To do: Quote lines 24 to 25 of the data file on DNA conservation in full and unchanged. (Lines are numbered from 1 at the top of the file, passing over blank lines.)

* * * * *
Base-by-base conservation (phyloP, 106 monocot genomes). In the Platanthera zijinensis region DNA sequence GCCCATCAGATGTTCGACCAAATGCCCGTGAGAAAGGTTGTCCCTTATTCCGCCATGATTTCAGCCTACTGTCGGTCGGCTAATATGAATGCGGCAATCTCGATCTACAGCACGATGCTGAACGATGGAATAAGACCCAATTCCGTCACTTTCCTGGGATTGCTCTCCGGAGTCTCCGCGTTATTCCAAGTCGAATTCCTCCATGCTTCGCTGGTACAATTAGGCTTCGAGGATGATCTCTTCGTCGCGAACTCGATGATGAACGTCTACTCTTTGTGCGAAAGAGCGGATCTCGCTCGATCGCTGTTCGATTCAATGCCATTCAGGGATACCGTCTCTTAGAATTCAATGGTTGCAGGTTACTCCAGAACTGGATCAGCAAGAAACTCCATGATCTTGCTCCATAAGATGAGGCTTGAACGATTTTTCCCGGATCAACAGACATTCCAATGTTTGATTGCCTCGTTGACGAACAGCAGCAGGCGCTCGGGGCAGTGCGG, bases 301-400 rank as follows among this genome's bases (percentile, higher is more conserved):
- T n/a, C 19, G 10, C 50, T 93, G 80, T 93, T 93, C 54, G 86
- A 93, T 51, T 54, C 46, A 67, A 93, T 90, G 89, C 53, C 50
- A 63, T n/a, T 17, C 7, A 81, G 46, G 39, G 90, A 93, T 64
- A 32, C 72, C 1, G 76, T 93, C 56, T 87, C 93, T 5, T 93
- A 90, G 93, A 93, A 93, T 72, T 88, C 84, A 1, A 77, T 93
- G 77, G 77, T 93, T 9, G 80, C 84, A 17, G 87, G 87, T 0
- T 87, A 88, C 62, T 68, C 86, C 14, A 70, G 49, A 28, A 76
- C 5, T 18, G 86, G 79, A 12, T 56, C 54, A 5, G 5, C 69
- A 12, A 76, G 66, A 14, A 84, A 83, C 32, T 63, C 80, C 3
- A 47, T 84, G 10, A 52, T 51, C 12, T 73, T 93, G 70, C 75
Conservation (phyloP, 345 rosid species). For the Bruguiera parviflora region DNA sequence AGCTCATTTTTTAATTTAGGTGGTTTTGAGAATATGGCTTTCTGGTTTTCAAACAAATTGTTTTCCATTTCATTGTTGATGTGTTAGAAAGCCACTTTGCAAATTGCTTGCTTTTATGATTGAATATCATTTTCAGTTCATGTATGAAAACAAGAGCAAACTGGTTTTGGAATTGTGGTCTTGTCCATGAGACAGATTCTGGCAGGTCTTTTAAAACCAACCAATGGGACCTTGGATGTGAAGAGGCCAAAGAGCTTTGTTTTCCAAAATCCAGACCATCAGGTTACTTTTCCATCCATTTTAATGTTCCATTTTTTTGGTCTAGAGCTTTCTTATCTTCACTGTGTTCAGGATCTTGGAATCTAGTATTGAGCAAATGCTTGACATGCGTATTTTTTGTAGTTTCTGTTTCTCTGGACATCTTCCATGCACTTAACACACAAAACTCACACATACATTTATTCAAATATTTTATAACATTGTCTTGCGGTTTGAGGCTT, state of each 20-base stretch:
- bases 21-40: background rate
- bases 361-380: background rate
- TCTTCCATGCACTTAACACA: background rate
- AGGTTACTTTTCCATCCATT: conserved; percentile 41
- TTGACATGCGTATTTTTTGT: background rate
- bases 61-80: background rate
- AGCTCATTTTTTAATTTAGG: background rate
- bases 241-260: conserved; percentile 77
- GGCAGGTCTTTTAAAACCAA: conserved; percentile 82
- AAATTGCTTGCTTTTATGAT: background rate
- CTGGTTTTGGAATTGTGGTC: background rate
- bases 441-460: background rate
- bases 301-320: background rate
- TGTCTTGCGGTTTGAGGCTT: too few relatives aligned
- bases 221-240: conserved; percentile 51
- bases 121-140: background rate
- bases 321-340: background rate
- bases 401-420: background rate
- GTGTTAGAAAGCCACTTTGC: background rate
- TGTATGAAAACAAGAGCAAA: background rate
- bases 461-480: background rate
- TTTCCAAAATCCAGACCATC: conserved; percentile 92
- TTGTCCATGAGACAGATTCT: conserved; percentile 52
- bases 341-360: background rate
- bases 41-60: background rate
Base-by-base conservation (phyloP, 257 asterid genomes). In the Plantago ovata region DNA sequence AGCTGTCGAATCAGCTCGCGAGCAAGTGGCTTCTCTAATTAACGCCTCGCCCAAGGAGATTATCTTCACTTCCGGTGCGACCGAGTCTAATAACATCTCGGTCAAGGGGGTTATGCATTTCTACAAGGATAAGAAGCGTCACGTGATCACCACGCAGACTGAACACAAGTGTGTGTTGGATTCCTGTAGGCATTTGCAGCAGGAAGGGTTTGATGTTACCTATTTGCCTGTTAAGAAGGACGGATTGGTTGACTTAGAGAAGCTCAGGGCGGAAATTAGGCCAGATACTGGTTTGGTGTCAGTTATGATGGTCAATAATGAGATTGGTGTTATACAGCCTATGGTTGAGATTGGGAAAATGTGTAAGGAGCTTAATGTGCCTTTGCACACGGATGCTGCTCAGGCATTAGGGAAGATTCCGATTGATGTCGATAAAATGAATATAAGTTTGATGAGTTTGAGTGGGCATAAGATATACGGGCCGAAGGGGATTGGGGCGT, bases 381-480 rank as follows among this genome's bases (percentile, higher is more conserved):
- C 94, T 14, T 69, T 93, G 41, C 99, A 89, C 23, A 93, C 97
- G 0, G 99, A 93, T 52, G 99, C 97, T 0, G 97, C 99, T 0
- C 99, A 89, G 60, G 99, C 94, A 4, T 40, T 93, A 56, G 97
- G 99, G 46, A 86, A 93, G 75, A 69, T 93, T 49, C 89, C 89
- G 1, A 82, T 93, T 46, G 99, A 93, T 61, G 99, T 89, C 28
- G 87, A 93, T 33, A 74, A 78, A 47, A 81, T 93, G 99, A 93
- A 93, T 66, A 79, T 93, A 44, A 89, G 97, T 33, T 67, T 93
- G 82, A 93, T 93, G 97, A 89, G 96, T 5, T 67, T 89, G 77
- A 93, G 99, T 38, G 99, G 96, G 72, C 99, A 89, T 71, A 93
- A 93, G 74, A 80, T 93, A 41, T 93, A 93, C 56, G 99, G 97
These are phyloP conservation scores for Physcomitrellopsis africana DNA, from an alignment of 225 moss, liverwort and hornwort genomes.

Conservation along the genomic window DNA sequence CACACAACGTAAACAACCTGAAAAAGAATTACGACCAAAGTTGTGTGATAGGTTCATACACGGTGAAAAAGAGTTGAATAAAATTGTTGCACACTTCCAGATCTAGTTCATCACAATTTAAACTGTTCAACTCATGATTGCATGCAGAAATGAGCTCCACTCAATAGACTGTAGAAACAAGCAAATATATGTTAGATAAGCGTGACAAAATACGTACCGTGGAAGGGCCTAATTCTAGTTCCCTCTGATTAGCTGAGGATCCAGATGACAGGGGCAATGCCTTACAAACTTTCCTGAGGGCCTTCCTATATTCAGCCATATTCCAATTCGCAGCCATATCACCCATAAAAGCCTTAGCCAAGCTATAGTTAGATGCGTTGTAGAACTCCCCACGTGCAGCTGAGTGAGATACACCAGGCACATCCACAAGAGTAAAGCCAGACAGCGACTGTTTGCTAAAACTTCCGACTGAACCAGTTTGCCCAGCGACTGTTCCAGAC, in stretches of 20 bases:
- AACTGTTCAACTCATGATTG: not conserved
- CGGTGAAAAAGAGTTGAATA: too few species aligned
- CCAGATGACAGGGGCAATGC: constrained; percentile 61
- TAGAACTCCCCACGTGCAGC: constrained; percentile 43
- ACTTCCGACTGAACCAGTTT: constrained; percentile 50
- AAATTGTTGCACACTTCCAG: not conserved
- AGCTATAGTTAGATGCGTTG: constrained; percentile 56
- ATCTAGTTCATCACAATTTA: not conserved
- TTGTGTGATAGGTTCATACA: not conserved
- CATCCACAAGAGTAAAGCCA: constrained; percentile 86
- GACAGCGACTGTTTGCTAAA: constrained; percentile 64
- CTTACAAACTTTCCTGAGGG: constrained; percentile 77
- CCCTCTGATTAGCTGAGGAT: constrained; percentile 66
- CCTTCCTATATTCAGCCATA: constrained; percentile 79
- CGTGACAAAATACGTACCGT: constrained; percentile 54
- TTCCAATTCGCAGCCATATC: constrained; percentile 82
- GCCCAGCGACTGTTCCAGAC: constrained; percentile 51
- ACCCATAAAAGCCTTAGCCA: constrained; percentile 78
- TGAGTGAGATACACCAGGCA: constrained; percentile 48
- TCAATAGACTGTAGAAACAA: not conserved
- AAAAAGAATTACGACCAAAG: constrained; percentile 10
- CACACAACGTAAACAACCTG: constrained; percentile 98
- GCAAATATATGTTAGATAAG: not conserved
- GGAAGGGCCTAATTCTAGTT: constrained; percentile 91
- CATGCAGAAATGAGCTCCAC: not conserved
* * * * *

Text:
- bases 441-460: background rate
- bases 301-320: background rate